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Road map of a t-shaped “recession”: where are we now?

We are currently in the throes of the sharpest and largest economic downturn the modern global economy has ever seen. However, as I wrote in March this is very different from previous recessions.

To recap, a recession has three stages:

Stage 1: into recession

A rapid, record collapse in economic growth as normal economic life is dramatically curtailed for public health reasons.

St…

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Quo vadis, BTPs?

It’s been a wild ride in May for Italian government bonds, so-called Buoni del Tesoro Poliannuali (BTPs). The yield spread of 10-year BTPs over 10yr German Bunds first rose to c. 250 basis points (bps) after the German Constitutional Court had ruled that the ECB’s Public Sector Purchase Programme (PSPP) was partly unconstitutional. Subsequently, the Italian risk premium collapsed to c. 190 bps…

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Tourism drop in CEE and CIS – many losers but also some beneficiaries?

Summer has arrived, and so should the main tourist season in Europe in a normal year. However, as we know, this year has been anything but normal. With lockdown endings in sight across the majority of countries in the region, most are preparing to welcome tourists back. Some have already opened their borders for EU visitors, while many prepare to open them for everyone from late June or early …

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What does the CDS basis mean for credit investors?

Financial markets are generally considered to be efficient, particularly in the long run. However, in the short term inefficiencies might emerge, especially in times of severe market stress conditions such as the one we are currently experiencing. This can give active investors an opportunity to take advantage of these dislocations until the market corrects itself.

Today amongst various di…

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Navigating the crisis in frontier Asia: does a debt suspension make sense?

Sri Lanka, Pakistan and Mongolia have each been severely impacted by COVID-19, albeit in different ways. These frontier economies each straddle two worlds. They’re emerging markets in the sense they’ve had access to global debt markets, with their eurobonds included in JP Morgan’s emerging market bond index. But their credit ratings are far below those of investment grade sovereigns, such as I…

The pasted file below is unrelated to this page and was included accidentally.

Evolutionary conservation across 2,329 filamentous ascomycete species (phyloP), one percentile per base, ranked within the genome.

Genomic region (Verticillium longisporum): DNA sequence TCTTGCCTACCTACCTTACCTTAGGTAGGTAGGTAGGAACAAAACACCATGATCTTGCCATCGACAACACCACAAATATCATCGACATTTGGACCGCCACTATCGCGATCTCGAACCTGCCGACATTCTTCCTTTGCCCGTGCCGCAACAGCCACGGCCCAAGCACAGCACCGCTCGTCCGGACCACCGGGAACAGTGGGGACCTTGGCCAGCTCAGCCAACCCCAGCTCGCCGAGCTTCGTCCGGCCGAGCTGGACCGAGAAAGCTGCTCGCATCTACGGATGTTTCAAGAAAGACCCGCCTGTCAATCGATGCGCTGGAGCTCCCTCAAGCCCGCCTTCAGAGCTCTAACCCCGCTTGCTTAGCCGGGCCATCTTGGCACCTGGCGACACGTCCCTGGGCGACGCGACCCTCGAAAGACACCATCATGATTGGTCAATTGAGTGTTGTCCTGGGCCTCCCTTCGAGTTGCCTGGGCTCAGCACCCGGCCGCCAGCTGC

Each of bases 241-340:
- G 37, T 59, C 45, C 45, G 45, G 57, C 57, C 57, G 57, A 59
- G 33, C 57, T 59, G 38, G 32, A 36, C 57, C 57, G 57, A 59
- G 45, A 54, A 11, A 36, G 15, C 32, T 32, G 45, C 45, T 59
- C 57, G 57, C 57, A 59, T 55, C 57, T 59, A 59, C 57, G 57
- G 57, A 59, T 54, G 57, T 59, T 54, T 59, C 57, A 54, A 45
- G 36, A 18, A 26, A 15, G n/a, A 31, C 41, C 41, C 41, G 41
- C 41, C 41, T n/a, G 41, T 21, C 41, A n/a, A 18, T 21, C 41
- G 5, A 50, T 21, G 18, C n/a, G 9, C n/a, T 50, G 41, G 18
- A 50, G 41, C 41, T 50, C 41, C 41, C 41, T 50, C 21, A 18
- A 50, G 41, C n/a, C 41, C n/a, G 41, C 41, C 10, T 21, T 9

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Primary market volumes are a double-edged sword

One of the main topics in the investment grade (IG) corporate bond space over the past weeks has been frantic primary market activity. Every single day, with very few exceptions, there has been a relentless flood of new corporate bond issues. Year-to-date supply has risen to around $970 billion and c. €310 billion in U.S. and European IG primary markets, respectively, thus exceeding by far new…

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US Election 2020: Is it still the economy, stupid?

James Carville was candidate Bill Clinton’s chief strategist for the 1992 election. When asked to emphasise the single most important issue to voters, Carville responded: “It’s the economy, stupid!” Incumbent President George W.H. Bush at that time had seen his poll numbers surge post the successful Operation Desert Storm in Kuwait, but at home the US economy had started to slip into a recessi…

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Fallen angels – how to ride the upcoming wave

The coronavirus pandemic and low oil prices have led to a surge in ‘fallen angels’, companies downgraded from investment grade to sub-investment grade. Ford, Kraft Heinz, Renault and Marks & Spencer are amongst the issuers that have become fallen angels so far this year.

We often see price falls in such downgraded  bonds. Investment grade (IG) and high yield (HY) are typically treated …

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China’s bond markets once again prove resilient amidst COVID-19 crisis

Earlier this week, China’s Central Bank (the PBoC) announced a further cut to the 1 year loan prime rate, one of its key interest rates, from 4.05% to 3.85%. This further loosening of monetary policy demonstrates that, as China attempts to extricate itself from the COVID-19 crisis, the domestic and international pressures on the world’s second largest economy remain severe, and the outlook hi…

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Switzerland has discovered the lower bound. Will other central banks follow?

While it is certainly too early fully to understand the impact of COVID-19 on economies around the globe, one thing is for sure: the shock to economic activity is going to be enormous in the short run as sectors of the economy simply shut down. Having experienced one of the biggest corrections in history last month, financial markets have started to be somewhat more upbeat of late. Market part…

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